MIT neuroscientist Sebastian Seung wants to map the networks connecting the 100 billion neurons in the human brain,those networks, creating a wiring diagram of the brain that could help scientists learn how we each become our unique selves.
Using a combination of human and artificial intelligence, they have mapped all the wiring among 950 neurons within a tiny patch of the mouse retina.
Composed of neurons that process visual information, the retina is technically part of the brain and is a more approachable starting point, Seung says. By mapping all of the neurons in this 117-micron-by-80-micron patch of tissue, the researchers were able to classify most of the neurons they found, based on their patterns of wiring. They also identified a new type of retinal cell that had not been seen before.
“It’s the complete reconstruction of all the neurons inside this patch. No one’s ever done that before in the mammalian nervous system,” says Seung, a professor of computational neuroscience at MIT.
Neurons in the retina are classified into five classes: photoreceptors, horizontal cells, bipolar cells, amacrine cells and ganglion cells. Within each class are many types, classified by shape and by the connections they make with other neurons.
“Neurons come in many types, and the retina is estimated to contain 50 to 100 types, but they’ve never been exhaustively characterized. And their connections are even less well known,” Seung says.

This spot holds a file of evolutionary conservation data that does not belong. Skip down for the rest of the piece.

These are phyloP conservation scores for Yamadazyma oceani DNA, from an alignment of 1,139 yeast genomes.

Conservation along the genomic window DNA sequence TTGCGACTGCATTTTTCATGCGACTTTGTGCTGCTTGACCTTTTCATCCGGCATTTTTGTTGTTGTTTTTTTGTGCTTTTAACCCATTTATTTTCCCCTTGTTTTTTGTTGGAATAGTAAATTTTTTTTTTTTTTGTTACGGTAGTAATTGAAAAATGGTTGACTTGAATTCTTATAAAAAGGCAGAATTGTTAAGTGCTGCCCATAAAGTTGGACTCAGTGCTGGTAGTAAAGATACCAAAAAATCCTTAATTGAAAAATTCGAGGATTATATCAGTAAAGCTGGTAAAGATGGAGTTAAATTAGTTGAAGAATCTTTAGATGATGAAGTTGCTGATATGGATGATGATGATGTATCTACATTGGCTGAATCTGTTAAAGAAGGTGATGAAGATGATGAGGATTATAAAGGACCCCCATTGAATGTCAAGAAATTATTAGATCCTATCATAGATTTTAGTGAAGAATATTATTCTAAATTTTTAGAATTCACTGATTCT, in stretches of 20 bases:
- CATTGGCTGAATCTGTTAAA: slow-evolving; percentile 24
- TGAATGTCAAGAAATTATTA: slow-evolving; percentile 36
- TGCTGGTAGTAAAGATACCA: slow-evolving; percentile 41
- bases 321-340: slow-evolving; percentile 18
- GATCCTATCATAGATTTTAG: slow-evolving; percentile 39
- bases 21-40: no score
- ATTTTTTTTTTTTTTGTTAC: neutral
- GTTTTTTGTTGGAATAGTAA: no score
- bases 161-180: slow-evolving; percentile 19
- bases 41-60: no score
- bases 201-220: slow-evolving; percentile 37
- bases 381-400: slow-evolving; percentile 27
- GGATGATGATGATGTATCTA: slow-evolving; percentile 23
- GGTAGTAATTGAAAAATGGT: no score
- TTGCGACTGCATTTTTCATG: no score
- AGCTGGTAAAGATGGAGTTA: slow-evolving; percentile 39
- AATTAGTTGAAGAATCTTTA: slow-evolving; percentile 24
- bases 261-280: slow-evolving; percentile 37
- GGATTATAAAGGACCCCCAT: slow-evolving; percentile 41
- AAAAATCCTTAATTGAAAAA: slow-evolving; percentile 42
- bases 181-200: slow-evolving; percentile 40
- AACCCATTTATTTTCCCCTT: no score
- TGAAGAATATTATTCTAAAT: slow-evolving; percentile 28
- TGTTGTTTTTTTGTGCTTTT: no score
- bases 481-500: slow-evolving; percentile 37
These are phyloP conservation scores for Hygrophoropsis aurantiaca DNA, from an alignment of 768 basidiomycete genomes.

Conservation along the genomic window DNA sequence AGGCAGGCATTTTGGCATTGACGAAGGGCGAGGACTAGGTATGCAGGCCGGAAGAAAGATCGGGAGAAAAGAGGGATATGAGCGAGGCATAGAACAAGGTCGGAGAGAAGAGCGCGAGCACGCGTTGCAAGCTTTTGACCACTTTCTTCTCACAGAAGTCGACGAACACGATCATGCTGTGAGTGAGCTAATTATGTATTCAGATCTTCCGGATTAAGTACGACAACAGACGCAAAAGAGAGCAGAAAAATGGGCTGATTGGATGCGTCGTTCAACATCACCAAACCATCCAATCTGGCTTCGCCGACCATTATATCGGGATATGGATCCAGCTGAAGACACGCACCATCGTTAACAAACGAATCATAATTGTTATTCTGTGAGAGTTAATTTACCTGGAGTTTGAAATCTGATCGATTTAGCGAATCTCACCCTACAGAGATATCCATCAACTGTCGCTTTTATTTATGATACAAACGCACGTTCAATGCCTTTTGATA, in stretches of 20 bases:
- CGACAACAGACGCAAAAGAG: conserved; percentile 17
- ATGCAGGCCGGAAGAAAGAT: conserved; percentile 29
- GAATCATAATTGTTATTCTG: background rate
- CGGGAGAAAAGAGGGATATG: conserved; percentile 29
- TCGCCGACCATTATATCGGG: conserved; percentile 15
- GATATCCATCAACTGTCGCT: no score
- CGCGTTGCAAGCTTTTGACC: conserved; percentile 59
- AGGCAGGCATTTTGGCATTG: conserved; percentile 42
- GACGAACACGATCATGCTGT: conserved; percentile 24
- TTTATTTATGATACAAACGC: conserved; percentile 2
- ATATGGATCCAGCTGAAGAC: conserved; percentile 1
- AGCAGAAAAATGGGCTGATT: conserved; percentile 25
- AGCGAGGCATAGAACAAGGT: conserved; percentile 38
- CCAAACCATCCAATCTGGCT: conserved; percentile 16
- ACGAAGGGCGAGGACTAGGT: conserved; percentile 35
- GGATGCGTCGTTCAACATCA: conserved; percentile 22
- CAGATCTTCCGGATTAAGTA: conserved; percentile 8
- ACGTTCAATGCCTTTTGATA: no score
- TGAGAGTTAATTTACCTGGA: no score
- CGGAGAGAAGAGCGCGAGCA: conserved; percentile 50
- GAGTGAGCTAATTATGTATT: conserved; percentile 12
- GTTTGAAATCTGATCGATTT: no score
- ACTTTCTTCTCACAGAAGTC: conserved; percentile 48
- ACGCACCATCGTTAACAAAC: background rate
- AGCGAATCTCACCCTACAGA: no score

In this study, the research team focused on a section of the retina known as the inner plexiform layer, which is one of several layers sandwiched between the photoreceptors, which receive visual input, and the ganglion cells, which relay visual information to the brain via the optic nerve. The neurons of the inner plexiform layer help to process visual information as it passes from the surface of the eye to the optic nerve.
To map all of the connections in this small patch of retina, the researchers first took electron micrographs of the targeted section. The Max Planck researchers obtained these images using a technique called serial block face scanning electron microscopy, which they invented to generate high-resolution three-dimensional images of biological samples.